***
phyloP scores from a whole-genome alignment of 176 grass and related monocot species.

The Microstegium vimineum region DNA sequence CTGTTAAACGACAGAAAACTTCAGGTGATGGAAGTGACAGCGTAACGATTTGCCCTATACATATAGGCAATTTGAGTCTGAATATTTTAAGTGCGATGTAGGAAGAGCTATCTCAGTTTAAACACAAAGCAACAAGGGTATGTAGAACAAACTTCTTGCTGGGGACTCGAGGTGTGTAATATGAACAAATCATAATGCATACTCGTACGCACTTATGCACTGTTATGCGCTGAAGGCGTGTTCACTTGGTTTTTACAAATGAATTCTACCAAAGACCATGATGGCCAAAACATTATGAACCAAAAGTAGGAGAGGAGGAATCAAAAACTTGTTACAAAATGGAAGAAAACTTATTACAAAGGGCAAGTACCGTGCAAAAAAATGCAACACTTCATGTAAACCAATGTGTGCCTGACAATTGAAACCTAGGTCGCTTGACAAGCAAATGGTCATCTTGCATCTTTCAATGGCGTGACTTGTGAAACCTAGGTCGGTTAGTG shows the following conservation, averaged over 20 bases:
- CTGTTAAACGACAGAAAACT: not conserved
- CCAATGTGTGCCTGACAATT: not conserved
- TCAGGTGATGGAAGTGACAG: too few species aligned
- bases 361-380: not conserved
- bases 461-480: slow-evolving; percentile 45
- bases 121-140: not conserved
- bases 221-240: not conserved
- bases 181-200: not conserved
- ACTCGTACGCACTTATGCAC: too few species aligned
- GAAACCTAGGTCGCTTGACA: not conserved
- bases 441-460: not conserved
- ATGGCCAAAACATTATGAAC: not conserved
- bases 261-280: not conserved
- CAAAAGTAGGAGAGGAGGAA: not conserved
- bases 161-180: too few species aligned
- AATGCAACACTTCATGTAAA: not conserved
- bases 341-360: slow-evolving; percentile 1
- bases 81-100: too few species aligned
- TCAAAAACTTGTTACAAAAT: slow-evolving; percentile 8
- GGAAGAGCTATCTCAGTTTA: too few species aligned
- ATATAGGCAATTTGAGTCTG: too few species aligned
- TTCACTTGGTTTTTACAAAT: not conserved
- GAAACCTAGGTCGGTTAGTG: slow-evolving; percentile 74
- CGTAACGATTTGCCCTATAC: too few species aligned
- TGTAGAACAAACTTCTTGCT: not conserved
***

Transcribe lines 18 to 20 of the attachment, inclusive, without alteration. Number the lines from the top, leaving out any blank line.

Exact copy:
- AATGCAACACTTCATGTAAA: not conserved
- bases 341-360: slow-evolving; percentile 1
- bases 81-100: too few species aligned